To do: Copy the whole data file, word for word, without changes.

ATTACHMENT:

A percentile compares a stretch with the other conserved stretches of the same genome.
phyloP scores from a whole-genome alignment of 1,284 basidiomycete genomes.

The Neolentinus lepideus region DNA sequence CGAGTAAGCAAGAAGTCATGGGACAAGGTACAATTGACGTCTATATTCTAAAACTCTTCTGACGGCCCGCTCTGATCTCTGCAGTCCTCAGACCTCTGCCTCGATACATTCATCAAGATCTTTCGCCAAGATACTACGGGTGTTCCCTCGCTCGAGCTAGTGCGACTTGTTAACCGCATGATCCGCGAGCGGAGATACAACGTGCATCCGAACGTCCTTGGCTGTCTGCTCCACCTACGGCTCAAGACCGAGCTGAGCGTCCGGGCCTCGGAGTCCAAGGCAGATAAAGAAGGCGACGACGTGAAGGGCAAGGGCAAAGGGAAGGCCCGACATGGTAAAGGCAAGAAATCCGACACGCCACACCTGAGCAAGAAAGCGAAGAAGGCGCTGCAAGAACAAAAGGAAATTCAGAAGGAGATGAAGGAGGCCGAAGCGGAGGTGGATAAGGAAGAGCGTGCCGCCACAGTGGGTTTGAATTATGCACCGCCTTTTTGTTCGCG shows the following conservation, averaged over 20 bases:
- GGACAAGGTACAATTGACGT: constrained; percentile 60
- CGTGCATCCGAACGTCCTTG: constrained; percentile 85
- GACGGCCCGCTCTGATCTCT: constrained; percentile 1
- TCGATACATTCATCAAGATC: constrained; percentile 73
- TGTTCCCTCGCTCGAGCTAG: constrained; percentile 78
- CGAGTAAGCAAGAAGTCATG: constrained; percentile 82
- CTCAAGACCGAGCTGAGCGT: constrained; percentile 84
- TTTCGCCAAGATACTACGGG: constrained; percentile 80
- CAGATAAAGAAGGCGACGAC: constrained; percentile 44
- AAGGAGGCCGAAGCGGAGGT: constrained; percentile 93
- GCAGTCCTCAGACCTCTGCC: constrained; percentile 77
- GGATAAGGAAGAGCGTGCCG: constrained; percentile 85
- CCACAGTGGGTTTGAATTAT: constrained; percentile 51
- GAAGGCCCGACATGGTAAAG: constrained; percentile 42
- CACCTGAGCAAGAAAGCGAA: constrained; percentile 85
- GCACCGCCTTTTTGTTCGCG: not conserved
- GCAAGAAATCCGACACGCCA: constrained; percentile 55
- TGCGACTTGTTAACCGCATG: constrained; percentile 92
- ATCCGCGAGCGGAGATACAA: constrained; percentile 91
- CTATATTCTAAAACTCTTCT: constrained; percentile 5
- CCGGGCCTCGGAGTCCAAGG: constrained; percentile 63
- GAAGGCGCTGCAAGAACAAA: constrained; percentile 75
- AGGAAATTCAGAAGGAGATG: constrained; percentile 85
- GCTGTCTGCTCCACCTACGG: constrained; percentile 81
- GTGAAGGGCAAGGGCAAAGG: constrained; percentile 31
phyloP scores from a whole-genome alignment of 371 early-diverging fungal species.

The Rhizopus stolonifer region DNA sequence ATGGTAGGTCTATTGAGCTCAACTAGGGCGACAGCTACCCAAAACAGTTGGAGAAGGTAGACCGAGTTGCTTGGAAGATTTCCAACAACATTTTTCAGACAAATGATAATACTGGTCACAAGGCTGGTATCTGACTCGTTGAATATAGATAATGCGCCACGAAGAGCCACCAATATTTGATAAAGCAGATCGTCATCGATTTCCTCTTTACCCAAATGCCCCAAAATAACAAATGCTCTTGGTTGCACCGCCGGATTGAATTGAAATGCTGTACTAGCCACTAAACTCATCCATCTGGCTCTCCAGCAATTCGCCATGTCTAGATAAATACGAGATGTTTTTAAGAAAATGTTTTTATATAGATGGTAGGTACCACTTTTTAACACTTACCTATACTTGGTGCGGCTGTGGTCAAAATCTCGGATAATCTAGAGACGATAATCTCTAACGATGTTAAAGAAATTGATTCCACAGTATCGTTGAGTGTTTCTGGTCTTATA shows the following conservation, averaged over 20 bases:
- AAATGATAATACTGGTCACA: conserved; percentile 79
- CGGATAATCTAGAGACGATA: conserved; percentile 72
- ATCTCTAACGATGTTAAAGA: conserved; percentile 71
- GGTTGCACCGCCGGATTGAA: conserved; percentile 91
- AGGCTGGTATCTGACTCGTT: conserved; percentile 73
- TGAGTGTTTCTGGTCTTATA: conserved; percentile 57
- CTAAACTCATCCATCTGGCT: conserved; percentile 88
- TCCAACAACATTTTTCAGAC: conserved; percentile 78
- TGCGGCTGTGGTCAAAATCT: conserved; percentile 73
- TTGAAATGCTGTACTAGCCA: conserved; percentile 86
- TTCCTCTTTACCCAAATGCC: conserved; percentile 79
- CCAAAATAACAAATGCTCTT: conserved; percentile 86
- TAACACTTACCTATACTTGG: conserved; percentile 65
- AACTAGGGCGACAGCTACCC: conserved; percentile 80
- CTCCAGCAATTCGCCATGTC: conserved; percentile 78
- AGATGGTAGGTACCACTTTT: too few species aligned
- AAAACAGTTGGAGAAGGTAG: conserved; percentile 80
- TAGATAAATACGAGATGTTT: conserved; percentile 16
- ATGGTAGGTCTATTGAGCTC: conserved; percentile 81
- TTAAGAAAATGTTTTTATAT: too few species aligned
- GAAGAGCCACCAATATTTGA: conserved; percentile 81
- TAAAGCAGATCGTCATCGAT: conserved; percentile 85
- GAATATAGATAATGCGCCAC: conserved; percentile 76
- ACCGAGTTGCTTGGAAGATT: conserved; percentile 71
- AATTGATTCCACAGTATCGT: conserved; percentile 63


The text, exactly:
A percentile compares a stretch with the other conserved stretches of the same genome.
phyloP scores from a whole-genome alignment of 1,284 basidiomycete genomes.

The Neolentinus lepideus region DNA sequence CGAGTAAGCAAGAAGTCATGGGACAAGGTACAATTGACGTCTATATTCTAAAACTCTTCTGACGGCCCGCTCTGATCTCTGCAGTCCTCAGACCTCTGCCTCGATACATTCATCAAGATCTTTCGCCAAGATACTACGGGTGTTCCCTCGCTCGAGCTAGTGCGACTTGTTAACCGCATGATCCGCGAGCGGAGATACAACGTGCATCCGAACGTCCTTGGCTGTCTGCTCCACCTACGGCTCAAGACCGAGCTGAGCGTCCGGGCCTCGGAGTCCAAGGCAGATAAAGAAGGCGACGACGTGAAGGGCAAGGGCAAAGGGAAGGCCCGACATGGTAAAGGCAAGAAATCCGACACGCCACACCTGAGCAAGAAAGCGAAGAAGGCGCTGCAAGAACAAAAGGAAATTCAGAAGGAGATGAAGGAGGCCGAAGCGGAGGTGGATAAGGAAGAGCGTGCCGCCACAGTGGGTTTGAATTATGCACCGCCTTTTTGTTCGCG shows the following conservation, averaged over 20 bases:
- GGACAAGGTACAATTGACGT: constrained; percentile 60
- CGTGCATCCGAACGTCCTTG: constrained; percentile 85
- GACGGCCCGCTCTGATCTCT: constrained; percentile 1
- TCGATACATTCATCAAGATC: constrained; percentile 73
- TGTTCCCTCGCTCGAGCTAG: constrained; percentile 78
- CGAGTAAGCAAGAAGTCATG: constrained; percentile 82
- CTCAAGACCGAGCTGAGCGT: constrained; percentile 84
- TTTCGCCAAGATACTACGGG: constrained; percentile 80
- CAGATAAAGAAGGCGACGAC: constrained; percentile 44
- AAGGAGGCCGAAGCGGAGGT: constrained; percentile 93
- GCAGTCCTCAGACCTCTGCC: constrained; percentile 77
- GGATAAGGAAGAGCGTGCCG: constrained; percentile 85
- CCACAGTGGGTTTGAATTAT: constrained; percentile 51
- GAAGGCCCGACATGGTAAAG: constrained; percentile 42
- CACCTGAGCAAGAAAGCGAA: constrained; percentile 85
- GCACCGCCTTTTTGTTCGCG: not conserved
- GCAAGAAATCCGACACGCCA: constrained; percentile 55
- TGCGACTTGTTAACCGCATG: constrained; percentile 92
- ATCCGCGAGCGGAGATACAA: constrained; percentile 91
- CTATATTCTAAAACTCTTCT: constrained; percentile 5
- CCGGGCCTCGGAGTCCAAGG: constrained; percentile 63
- GAAGGCGCTGCAAGAACAAA: constrained; percentile 75
- AGGAAATTCAGAAGGAGATG: constrained; percentile 85
- GCTGTCTGCTCCACCTACGG: constrained; percentile 81
- GTGAAGGGCAAGGGCAAAGG: constrained; percentile 31
phyloP scores from a whole-genome alignment of 371 early-diverging fungal species.

The Rhizopus stolonifer region DNA sequence ATGGTAGGTCTATTGAGCTCAACTAGGGCGACAGCTACCCAAAACAGTTGGAGAAGGTAGACCGAGTTGCTTGGAAGATTTCCAACAACATTTTTCAGACAAATGATAATACTGGTCACAAGGCTGGTATCTGACTCGTTGAATATAGATAATGCGCCACGAAGAGCCACCAATATTTGATAAAGCAGATCGTCATCGATTTCCTCTTTACCCAAATGCCCCAAAATAACAAATGCTCTTGGTTGCACCGCCGGATTGAATTGAAATGCTGTACTAGCCACTAAACTCATCCATCTGGCTCTCCAGCAATTCGCCATGTCTAGATAAATACGAGATGTTTTTAAGAAAATGTTTTTATATAGATGGTAGGTACCACTTTTTAACACTTACCTATACTTGGTGCGGCTGTGGTCAAAATCTCGGATAATCTAGAGACGATAATCTCTAACGATGTTAAAGAAATTGATTCCACAGTATCGTTGAGTGTTTCTGGTCTTATA shows the following conservation, averaged over 20 bases:
- AAATGATAATACTGGTCACA: conserved; percentile 79
- CGGATAATCTAGAGACGATA: conserved; percentile 72
- ATCTCTAACGATGTTAAAGA: conserved; percentile 71
- GGTTGCACCGCCGGATTGAA: conserved; percentile 91
- AGGCTGGTATCTGACTCGTT: conserved; percentile 73
- TGAGTGTTTCTGGTCTTATA: conserved; percentile 57
- CTAAACTCATCCATCTGGCT: conserved; percentile 88
- TCCAACAACATTTTTCAGAC: conserved; percentile 78
- TGCGGCTGTGGTCAAAATCT: conserved; percentile 73
- TTGAAATGCTGTACTAGCCA: conserved; percentile 86
- TTCCTCTTTACCCAAATGCC: conserved; percentile 79
- CCAAAATAACAAATGCTCTT: conserved; percentile 86
- TAACACTTACCTATACTTGG: conserved; percentile 65
- AACTAGGGCGACAGCTACCC: conserved; percentile 80
- CTCCAGCAATTCGCCATGTC: conserved; percentile 78
- AGATGGTAGGTACCACTTTT: too few species aligned
- AAAACAGTTGGAGAAGGTAG: conserved; percentile 80
- TAGATAAATACGAGATGTTT: conserved; percentile 16
- ATGGTAGGTCTATTGAGCTC: conserved; percentile 81
- TTAAGAAAATGTTTTTATAT: too few species aligned
- GAAGAGCCACCAATATTTGA: conserved; percentile 81
- TAAAGCAGATCGTCATCGAT: conserved; percentile 85
- GAATATAGATAATGCGCCAC: conserved; percentile 76
- ACCGAGTTGCTTGGAAGATT: conserved; percentile 71
- AATTGATTCCACAGTATCGT: conserved; percentile 63